Teacher turnover: does it matter for pupil achievement?
We add to a small literature examining whether teacher turnover affects academic achievement, focussing on age-16, state secondary school students, using a unique dataset of linked students and teachers in England. We advance previous work by: a) looking at entry rates and student achievement in subject groups across which there is unlikely to be non-random selective assignment; and b) by looking at a context where students study a curriculum for two years during which they will generally be taught by the same teachers. This allows us to estimate the effects of getting a new teacher mid-way through the teaching period. Our identification is based either on a school fixed effects design which exploits year on year variation in turnover in different subject groups, within schools, or a student fixed effect design where identification is based on cross-section variation in turnover in different subjects, in the same school experienced by the student. Both methods give the same results: a higher teacher entry rate has a small but significant negative effect on students’ final qualifications from compulsory-age schooling, despite organisational responses which assign new teachers to less risky grades. This result is robust to wide range of identification and robustness tests. Our findings point to the general disruption and lack of continuity in teaching as the main mechanism through which turnover harms student attainment.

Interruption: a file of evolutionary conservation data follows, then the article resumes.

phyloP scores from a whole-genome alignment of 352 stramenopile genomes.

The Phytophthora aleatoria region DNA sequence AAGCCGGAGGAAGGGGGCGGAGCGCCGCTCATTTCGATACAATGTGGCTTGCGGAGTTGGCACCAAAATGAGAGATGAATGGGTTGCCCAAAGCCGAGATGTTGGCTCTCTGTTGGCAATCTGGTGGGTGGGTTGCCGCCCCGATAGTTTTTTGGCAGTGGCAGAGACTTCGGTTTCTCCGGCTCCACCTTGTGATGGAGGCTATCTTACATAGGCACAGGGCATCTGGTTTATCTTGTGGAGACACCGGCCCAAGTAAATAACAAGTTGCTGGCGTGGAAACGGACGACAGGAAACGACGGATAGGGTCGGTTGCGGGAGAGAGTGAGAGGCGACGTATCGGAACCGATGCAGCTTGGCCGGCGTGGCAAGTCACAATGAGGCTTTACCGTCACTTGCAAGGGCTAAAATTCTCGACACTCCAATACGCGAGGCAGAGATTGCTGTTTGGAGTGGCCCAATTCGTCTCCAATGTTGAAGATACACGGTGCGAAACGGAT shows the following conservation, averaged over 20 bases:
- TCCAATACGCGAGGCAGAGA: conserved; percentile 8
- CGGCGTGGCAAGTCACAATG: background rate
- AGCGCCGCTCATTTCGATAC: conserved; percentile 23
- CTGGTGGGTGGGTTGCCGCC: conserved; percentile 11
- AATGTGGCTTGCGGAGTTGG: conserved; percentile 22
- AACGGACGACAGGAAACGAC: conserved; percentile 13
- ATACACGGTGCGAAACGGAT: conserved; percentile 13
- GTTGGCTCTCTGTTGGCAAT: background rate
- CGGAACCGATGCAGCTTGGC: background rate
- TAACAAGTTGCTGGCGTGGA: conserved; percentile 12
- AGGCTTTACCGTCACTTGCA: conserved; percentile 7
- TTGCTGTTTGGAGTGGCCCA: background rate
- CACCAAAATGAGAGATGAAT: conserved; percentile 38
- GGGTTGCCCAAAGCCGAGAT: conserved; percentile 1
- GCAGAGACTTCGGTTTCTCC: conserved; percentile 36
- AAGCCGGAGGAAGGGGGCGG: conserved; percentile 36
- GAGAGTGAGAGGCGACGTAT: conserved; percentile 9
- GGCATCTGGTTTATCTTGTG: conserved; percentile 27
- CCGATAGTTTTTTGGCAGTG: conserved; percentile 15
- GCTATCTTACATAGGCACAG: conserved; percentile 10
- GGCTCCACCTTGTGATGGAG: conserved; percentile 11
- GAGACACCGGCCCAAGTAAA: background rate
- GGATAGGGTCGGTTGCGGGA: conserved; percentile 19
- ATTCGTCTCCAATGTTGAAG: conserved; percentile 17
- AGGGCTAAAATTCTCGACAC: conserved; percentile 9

12 February 2018 Paper Number CEPDP1530
This CEP discussion paper is published under the centre's Education and skills programme.